This page will give you information about a peripheral nerve block to your leg (lower limb). If you have any questions, you should ask your GP or other relevant health professional.
You can also download and print a PDF version of this factsheet, with space for your own questions or notes.
What is a peripheral nerve block?
A peripheral nerve block is a type of regional anaesthetic that involves injecting local anaesthetics and other painkillers near the major nerves to your leg. A nerve block works by temporarily numbing your nerves to give pain relief.
Operations on lower limbs are usually performed under a general anaesthetic or spinal anaesthetic. A nerve block is usually used in addition to give pain relief afterwards. Depending on the operation, the injection may be given behind your thigh or knee, in your ankle or foot, or near your groin.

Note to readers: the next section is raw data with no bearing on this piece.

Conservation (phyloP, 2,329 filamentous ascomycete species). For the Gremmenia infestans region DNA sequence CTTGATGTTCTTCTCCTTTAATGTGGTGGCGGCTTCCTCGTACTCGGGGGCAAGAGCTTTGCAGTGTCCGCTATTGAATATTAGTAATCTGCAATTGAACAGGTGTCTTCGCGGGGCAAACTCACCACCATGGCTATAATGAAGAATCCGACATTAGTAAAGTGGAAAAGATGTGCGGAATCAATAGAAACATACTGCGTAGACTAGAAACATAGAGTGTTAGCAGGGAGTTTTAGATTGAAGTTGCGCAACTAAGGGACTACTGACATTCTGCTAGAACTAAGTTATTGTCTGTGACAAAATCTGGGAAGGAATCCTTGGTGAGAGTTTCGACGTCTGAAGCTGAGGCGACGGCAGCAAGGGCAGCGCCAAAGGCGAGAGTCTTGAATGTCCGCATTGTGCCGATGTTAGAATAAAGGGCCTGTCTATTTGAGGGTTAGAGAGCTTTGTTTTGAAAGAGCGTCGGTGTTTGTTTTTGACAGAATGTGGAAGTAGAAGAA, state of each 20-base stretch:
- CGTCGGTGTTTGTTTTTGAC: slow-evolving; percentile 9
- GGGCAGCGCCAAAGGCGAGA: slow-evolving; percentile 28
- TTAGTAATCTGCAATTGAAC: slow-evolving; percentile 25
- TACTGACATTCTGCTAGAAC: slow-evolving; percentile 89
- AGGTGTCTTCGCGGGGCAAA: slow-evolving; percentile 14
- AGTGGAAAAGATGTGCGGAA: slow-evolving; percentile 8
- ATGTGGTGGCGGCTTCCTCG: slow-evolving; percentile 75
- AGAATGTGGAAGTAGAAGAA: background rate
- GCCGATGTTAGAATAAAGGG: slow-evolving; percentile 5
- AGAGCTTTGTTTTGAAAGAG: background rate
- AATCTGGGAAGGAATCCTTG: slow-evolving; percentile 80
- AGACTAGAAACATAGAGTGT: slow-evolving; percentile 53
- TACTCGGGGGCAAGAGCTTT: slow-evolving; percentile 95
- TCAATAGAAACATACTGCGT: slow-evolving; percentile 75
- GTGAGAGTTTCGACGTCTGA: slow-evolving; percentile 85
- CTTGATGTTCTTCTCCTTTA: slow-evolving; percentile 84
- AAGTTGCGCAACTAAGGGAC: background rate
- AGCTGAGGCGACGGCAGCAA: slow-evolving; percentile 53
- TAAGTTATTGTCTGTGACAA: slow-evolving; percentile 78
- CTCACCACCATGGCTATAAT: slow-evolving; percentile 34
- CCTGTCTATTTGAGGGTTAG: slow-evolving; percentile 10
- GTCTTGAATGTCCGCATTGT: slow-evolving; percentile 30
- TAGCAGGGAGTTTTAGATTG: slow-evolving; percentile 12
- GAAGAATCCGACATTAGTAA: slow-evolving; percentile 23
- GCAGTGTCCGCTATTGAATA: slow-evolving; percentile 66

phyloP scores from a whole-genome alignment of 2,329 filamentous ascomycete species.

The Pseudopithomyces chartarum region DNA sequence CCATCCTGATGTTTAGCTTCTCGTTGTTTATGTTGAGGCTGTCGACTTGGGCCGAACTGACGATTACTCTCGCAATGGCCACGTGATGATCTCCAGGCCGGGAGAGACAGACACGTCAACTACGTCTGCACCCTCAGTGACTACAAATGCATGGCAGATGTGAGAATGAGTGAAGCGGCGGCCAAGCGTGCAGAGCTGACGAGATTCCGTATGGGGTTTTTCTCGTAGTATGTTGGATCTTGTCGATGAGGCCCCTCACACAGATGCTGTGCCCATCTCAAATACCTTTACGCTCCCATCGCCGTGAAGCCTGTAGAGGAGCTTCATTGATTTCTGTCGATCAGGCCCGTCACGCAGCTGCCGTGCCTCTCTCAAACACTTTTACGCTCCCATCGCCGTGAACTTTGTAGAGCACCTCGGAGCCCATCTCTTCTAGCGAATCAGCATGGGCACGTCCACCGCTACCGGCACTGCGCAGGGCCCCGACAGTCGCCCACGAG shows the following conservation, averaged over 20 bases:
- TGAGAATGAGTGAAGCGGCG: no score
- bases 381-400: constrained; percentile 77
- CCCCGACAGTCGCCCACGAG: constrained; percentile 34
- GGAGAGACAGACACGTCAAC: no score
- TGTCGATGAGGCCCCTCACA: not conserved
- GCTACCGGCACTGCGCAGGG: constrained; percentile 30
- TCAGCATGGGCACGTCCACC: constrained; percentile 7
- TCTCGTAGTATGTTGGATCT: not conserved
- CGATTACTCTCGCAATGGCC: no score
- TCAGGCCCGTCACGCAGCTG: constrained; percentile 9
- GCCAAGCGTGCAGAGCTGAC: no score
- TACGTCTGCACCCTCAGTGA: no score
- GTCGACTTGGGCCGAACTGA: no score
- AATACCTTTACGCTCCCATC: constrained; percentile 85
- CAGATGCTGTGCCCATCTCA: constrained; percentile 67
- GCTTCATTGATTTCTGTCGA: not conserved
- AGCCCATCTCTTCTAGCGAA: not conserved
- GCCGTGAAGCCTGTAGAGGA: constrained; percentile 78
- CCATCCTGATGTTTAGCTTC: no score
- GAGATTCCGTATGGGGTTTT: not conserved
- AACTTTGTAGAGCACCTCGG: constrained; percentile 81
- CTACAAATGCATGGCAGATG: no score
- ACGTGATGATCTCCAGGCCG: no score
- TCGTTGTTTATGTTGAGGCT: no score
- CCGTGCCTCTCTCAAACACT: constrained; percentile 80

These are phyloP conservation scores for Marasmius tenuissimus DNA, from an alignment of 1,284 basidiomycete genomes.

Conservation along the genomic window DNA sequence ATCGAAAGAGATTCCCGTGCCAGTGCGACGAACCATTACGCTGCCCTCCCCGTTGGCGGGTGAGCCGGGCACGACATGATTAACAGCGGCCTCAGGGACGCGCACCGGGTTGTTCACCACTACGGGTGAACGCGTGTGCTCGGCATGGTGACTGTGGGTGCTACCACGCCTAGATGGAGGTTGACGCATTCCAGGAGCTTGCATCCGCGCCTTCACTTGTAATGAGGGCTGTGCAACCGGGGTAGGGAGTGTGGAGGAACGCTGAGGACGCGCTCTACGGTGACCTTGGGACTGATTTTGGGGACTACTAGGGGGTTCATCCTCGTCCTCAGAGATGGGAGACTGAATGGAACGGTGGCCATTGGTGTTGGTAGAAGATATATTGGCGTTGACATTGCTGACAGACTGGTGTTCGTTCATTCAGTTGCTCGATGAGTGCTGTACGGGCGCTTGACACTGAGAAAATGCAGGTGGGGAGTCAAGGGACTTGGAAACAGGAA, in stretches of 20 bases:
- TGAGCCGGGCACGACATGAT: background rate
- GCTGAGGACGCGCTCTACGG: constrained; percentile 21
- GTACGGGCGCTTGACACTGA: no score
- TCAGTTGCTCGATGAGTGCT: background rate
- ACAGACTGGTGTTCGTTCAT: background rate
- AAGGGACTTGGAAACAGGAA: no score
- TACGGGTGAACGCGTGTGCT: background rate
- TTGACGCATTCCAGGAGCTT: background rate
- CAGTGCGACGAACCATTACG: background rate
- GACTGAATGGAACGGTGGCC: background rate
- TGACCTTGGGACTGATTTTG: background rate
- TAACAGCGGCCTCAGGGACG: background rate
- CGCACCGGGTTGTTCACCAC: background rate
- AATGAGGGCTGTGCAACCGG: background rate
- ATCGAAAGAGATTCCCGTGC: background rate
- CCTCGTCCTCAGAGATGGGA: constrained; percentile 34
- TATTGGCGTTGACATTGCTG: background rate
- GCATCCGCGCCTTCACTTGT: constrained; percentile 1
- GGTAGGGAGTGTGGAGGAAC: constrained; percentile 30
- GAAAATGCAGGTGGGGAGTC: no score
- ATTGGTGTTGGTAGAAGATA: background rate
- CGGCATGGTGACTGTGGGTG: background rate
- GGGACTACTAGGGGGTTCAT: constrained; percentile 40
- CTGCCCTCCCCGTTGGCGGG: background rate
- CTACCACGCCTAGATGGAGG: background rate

What does the procedure involve?
Your anaesthetist will usually use an ultrasound scanner and nerve stimulator to help guide them where to inject the anaesthetic.
Your anaesthetist will insert the needle and when they are certain that it is in the right position they will inject anaesthetic through it. Sometimes your anaesthetist may insert a small tube through the needle before they remove it, leaving the tube in place so they can inject more anaesthetic.
What complications can happen?
- failure of the nerve block
- allergic reaction
- nerve damage
- local anaesthetic toxicity
A peripheral lower limb nerve block can be used for most people, usually giving a safe and effective form of pain relief both during and after the operation.
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Last reviewed: September 2018